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Biden’s Recent Slip-up is Not His First3 minute read

The South Carolina gaffe is only his most recent in a series of slip-ups

In a speech given in South Carolina Feb. 24, Joe Biden asked for support in his campaign—but he may have forgotten what exactly he was campaigning for.

“My name is Joe Biden, I’m a Democratic candidate for the United States Senate,” Biden said, a Democratic candidate for the United States presidency.

This, however, was not the first time that Biden has slipped-up on the campaign trail. During the Nov. 20 Democratic debate in Atlanta, Georgia, The Guardian reported Biden said he was supported by the only African American woman to be elected to the Senate, Carol Moseley Braun.

“We have this notion that if you’re poor, you cannot do it. Poor kids are just as bright and just as talented as white kids.”

Joe Biden

Senator Kamala Harris, who was on stage with him, had to chime in and remind him she was also an African American woman elected to the Senate.

One of his most glaring slip-ups was during a town hall meeting in Iowa hosted by the Asian and Latino Coalition. According to a New York Times article, Biden was talking about education and challenging students.

“We should challenge students in these schools to have advanced placement programs in these schools,” Biden said. “We have this notion that if you’re poor, you cannot do it. Poor kids are just as bright and just as talented as white kids.”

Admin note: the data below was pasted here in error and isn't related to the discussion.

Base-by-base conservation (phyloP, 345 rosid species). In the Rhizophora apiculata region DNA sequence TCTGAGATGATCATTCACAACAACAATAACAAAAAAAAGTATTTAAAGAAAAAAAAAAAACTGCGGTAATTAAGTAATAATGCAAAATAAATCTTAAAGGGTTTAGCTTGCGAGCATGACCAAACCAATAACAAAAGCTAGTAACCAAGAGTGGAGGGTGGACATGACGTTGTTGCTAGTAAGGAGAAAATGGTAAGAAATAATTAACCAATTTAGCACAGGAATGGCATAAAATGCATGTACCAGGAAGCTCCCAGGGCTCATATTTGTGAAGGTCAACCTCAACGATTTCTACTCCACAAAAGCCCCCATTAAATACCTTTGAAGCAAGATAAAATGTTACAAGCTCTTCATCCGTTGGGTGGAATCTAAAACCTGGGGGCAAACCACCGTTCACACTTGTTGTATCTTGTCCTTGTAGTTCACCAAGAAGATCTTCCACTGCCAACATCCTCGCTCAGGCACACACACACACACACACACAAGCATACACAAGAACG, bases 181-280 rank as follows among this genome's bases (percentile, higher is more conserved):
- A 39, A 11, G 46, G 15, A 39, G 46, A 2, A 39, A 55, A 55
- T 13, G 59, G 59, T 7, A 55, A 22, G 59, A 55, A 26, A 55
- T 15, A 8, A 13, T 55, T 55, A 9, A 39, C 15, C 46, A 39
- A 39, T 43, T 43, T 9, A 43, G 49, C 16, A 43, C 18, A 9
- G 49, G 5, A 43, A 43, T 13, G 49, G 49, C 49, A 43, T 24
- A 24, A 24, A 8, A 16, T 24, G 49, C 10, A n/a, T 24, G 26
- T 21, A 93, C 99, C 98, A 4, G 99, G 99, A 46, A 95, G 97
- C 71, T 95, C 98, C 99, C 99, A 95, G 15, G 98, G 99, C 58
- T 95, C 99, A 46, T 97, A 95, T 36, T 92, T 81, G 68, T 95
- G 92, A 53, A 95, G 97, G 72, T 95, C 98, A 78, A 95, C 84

He did attempt to amend his statement when he continued.

“Wealthy kids, black kids, Asian kids, no, I really mean it,” Biden said.

This isn’t the only gaffe that puts into question his views on race. On June 18, 2019, during a fundraiser event in New York, Biden recounted his time in the Senate in the 70s. Specifically, working with Mississippi Senator James Eastland and Georgia Senator Herman Talmadge, two senators who opposed civil rights and desegregation, according to CNN. He was comparing the Senate from that period to the Senate today.

The big question regarding this most recent slip-up is whether or not it will affect his poll numbers that currently have him sitting in second place behind Bernie Sanders.

“At least there was some civility. We got things done. We didn’t agree on much of anything. We got things done. We got it finished,” Biden said. “But today, you look at the other side and you’re the enemy. Not the opposition, the enemy. We don’t talk to each other anymore.”

Kamala Harris spoke out again against Biden.

“To coddle the reputations of segregationists, of people who, if they had their way, I would literally not be standing here as a member of the United States Senate, is, I think it’s just, it’s misinformed,” Harris said.

Even before this election cycle, Biden has made questionable remarks regarding race. According to an article by CNN, when he started his 2008 presidential race, he referred to Barack Obama in a way that drew scrutiny from many people.

“I mean, you got the first mainstream African American who is articulate and bright and clean and a nice-looking guy,” Biden said during an interview with the New York Observer.

The big question regarding this most recent slip-up is whether or not it will affect his poll numbers that currently have him sitting in second place behind Bernie Sanders.

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